Farmers key to South West’s freshest agri-tech event

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Working together to build resilient, profitable farming businesses

British farmers are critical to the UK food supply chain and protecting the nation’s valuable and vulnerable environments. And technology can play a key part in that, making it the focus of the South West’s freshest agri-tech event.

Farmers, landowners, agri-businesses and industry stakeholders will be in for a comprehensive day of innovation, discussion, and partnership at the South West AgriTech Showcase on 20 April 2023, held at Exeter Racecourse in Devon.

Recent events have shown just how vulnerable the nation’s food supply chain is, says Russell Frith, inward investment lead at flagship event sponsor, Wiltshire Council. “Climate change is only going to continue to put pressure on agriculture and food security. Farmers are being asked to be more efficient, produce more for less, and reduce food production’s impact on the environment, including improvements to farmland and wider biodiversity.

“Agri-tech and innovation are vital components in helping farmers meet these objectives, as well as in building resilient and profitable businesses,” he adds. “We’re confident that this conference will give attendees the information, tools, and networks they need to progress to net zero, build sustainable businesses, and enhance food security.”

With collaboration recognised as a means to progression, Kevin Brooks will be sharing how a One Health Business Cluster offers great opportunities for farm businesses and developing agrifood sector SMEs.

“The aim of a One Health Business Cluster is to unlock and accelerate innovative development,” says Mr Brooks, director at bid writing company Brooks Kebbey – a main sponsor of the showcase – and facilitator for the Dorset LEP One Health Programme. “So in the session we’ll talk through the development of a cluster to support innovation from businesses with an emphasis on farming, food security, and environmental sciences,” he explains.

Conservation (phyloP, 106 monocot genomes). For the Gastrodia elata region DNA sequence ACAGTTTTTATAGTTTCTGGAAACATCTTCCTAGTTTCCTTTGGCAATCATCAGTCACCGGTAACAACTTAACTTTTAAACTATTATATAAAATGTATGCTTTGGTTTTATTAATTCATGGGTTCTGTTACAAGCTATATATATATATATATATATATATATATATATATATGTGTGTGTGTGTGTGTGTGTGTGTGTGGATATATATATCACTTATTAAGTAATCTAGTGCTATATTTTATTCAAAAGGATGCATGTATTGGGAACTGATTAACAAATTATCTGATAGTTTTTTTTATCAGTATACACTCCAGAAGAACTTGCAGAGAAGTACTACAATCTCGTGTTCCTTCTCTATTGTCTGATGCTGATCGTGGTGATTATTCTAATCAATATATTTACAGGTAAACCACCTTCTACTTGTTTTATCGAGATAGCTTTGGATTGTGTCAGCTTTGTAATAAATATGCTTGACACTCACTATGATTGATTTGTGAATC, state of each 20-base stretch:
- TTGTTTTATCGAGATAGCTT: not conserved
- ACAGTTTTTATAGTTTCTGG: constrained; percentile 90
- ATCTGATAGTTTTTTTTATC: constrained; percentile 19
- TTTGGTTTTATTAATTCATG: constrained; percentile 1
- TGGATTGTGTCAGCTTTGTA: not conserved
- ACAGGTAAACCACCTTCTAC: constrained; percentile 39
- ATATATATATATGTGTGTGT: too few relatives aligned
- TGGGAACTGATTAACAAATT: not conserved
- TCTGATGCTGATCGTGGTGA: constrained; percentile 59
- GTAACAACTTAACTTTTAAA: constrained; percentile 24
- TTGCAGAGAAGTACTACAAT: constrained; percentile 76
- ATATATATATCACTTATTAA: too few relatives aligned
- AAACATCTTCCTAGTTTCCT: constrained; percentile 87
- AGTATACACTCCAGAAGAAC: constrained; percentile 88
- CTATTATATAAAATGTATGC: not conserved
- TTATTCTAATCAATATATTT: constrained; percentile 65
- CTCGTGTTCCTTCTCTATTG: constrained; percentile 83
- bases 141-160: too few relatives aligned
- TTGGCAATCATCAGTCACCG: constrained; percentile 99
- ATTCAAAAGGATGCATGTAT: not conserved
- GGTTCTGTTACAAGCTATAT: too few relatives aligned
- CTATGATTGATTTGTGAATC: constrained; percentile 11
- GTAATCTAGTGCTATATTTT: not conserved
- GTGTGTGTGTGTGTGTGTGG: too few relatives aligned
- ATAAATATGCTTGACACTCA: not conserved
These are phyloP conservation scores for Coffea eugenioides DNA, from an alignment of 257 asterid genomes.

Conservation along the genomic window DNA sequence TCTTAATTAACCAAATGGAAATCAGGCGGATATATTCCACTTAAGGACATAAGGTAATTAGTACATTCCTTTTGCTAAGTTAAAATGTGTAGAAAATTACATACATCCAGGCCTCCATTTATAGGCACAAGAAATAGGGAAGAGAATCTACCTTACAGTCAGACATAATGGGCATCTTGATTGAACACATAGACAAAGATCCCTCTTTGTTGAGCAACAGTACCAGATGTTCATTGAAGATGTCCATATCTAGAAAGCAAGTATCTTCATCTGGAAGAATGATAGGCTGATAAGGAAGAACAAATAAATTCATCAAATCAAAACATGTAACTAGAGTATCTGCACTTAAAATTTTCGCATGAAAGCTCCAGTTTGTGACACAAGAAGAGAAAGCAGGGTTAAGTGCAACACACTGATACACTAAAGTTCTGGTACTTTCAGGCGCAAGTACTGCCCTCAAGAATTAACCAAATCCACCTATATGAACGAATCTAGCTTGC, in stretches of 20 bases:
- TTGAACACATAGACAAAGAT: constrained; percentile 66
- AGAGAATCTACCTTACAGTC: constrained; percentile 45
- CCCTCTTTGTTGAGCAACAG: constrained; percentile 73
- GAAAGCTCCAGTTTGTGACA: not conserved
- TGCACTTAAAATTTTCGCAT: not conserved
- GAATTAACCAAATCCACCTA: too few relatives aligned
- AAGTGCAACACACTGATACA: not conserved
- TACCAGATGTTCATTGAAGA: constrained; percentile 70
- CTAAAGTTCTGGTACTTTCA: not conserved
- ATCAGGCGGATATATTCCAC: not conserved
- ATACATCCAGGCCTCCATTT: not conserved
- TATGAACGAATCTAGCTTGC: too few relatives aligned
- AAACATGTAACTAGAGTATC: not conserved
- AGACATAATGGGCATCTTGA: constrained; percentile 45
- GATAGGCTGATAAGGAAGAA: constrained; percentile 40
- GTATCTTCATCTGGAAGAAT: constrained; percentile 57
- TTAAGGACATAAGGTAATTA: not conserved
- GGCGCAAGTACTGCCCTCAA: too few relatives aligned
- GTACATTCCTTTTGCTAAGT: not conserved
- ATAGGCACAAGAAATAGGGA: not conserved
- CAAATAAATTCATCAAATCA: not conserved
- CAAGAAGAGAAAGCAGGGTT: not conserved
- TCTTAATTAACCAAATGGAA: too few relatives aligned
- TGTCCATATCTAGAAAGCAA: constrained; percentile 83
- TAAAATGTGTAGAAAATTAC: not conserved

Mr Brooks will also be on hand to offer his expertise in bid writing for farm grants and SME funding solutions.

Fellow event sponsor, Andrew Farmer, founder at MyOxygen, will be holding a session on how software can improve the way we farm and live. “Data-powered digital technology will help farmers and food producers drive efficiency, grow profits and minimise risk,” he says.

But sometimes that is not communicated in a meaningful way, and his session will help unravel the use of digital technology in producing data for meaningful impact.

Taking it back to the farm, Katy Jo Stanton, senior farming adviser at the Soil Association, will be showcasing farmer innovation in action; tackling soil restoration and preservation. “We’ll be sharing some of our own farmer-led research and innovation projects which are fundamental in developing farm level solutions. And, of course, we’re really keen to speak with farmers and growers from the region.”

Ms Stanton says having open conversations is key in developing solutions that benefit both the farm business and the farmed environment.

Hutchinsons’ head of soils, Ian Robertson, will be shedding light on why it is important to stay invested in the soils; better understanding leads to improved management and nutrient use efficiency.

“One of the key themes for my session is opening a conversation with farmers to bring awareness to how soil functions, and what impact different cultivation techniques, and the inputs used, have on soils,” he says. “Having these discussions can help find better ways of producing cereal or grass crops without compromising the business or environment.”

Bringing together farmers, landowners, agri-businesses and industry stakeholders will create a powerful room, says Joanna Rufus, chair at South West AgriTech.

“We especially need farmers to communicate what is happening at the coalface. Agri-tech is a critical component in helping farmers achieve the priorities like net zero as well as developing a more robust food supply chain. But if farmers aren’t in the room, innovation risks losing traction.”